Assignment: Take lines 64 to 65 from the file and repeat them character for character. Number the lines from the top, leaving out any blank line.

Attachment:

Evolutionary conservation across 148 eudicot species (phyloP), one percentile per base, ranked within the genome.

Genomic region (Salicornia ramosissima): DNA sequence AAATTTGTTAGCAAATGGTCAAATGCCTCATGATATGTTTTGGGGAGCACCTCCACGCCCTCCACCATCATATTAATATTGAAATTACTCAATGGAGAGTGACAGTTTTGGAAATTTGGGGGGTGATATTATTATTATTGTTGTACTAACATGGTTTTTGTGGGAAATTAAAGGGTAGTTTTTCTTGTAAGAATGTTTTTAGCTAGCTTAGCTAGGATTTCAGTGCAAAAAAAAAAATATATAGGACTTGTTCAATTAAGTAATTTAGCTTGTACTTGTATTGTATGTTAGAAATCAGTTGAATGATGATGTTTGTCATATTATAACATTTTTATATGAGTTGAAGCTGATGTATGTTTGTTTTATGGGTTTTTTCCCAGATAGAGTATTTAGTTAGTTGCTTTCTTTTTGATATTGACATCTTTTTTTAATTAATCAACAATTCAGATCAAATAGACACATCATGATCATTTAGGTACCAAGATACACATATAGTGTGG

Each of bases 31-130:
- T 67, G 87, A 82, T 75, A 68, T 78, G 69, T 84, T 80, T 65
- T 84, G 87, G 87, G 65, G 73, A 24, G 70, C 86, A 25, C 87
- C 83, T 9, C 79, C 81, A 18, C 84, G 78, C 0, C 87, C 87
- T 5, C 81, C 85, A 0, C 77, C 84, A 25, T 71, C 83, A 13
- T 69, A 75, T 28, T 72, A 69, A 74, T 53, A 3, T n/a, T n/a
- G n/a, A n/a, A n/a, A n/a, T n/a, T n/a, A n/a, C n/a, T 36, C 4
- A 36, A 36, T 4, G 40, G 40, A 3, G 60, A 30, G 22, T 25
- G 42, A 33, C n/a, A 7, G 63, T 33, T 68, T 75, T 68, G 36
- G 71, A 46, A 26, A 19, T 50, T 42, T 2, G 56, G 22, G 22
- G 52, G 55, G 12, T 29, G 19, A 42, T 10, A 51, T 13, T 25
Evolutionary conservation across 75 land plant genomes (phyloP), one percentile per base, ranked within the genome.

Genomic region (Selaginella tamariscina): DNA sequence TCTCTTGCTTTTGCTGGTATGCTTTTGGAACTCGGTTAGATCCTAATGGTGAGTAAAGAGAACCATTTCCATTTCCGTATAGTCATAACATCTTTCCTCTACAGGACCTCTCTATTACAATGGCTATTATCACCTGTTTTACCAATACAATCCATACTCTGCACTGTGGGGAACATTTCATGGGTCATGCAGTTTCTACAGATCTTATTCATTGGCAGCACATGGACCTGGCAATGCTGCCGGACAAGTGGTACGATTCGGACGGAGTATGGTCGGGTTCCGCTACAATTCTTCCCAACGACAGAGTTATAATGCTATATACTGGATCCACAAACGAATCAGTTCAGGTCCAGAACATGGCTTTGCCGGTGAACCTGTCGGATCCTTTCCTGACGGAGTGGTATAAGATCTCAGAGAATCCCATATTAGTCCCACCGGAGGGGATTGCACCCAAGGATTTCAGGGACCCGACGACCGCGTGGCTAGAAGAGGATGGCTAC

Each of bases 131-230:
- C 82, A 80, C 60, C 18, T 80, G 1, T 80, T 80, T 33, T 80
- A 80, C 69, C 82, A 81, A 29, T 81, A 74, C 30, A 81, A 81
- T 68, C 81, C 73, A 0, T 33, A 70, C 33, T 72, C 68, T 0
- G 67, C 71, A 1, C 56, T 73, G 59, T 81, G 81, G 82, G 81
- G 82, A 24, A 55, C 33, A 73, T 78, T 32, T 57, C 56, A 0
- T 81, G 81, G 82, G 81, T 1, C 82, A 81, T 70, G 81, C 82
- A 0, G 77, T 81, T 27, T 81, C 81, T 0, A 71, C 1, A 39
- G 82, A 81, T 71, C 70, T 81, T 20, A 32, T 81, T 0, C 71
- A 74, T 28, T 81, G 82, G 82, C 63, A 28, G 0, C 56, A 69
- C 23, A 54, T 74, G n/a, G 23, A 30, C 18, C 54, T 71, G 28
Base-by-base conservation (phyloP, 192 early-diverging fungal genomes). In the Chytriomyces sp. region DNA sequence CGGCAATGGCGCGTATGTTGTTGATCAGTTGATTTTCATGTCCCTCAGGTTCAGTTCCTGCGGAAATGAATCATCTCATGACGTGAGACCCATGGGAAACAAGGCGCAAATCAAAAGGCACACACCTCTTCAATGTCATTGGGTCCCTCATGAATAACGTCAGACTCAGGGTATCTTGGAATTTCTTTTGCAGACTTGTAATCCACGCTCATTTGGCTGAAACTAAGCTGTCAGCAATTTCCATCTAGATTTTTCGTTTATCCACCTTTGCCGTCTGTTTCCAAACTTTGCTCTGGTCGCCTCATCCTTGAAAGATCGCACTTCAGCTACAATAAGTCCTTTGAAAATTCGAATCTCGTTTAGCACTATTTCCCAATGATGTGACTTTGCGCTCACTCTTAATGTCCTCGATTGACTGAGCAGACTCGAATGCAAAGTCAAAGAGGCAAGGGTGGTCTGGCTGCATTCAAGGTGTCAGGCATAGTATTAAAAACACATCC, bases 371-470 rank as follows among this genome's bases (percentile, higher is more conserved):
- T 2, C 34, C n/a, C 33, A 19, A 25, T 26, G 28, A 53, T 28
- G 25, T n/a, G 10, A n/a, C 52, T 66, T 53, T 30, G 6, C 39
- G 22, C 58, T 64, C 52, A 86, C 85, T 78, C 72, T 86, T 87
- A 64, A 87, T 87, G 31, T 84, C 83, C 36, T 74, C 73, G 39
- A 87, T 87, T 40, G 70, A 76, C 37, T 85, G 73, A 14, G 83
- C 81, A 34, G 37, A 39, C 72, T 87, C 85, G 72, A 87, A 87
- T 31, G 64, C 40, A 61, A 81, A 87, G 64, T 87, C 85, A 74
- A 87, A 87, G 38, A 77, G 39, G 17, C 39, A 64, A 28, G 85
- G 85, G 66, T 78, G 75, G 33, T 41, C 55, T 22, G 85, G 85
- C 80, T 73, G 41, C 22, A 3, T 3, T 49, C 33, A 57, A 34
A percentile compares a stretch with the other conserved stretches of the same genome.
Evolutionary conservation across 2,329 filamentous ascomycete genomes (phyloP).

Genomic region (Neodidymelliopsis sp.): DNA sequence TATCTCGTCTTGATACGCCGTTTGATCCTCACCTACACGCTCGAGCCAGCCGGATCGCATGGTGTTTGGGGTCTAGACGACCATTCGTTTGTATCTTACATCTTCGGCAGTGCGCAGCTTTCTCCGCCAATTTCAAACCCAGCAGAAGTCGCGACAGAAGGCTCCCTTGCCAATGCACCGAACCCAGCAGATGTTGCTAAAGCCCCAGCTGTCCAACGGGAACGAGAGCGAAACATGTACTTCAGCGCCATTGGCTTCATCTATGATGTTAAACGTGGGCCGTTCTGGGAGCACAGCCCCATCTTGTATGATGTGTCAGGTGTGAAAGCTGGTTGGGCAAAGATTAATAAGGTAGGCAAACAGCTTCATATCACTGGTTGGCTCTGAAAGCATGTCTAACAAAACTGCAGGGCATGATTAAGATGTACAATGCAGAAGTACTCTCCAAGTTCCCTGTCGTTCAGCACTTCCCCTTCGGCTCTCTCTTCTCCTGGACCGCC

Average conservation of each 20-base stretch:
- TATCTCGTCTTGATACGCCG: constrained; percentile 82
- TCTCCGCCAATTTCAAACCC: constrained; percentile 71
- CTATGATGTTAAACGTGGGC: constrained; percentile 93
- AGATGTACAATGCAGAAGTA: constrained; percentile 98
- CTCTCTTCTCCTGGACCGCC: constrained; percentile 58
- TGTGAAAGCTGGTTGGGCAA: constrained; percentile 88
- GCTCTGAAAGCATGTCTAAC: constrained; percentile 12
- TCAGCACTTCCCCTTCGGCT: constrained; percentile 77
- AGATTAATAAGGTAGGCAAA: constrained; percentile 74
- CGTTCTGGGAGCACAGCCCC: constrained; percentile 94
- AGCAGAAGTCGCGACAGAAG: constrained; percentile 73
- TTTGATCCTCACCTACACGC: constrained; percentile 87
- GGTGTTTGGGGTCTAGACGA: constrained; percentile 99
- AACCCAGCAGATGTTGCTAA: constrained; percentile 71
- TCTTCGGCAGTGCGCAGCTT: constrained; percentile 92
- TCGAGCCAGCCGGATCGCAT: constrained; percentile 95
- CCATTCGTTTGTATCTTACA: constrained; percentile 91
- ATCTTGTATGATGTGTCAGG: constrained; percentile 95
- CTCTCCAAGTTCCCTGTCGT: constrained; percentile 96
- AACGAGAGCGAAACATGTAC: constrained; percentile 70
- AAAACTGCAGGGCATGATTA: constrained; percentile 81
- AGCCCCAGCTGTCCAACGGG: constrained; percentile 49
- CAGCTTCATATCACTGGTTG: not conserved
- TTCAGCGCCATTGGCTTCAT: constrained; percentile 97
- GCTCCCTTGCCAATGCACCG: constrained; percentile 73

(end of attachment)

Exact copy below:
- CAGCTTCATATCACTGGTTG: not conserved
- TTCAGCGCCATTGGCTTCAT: constrained; percentile 97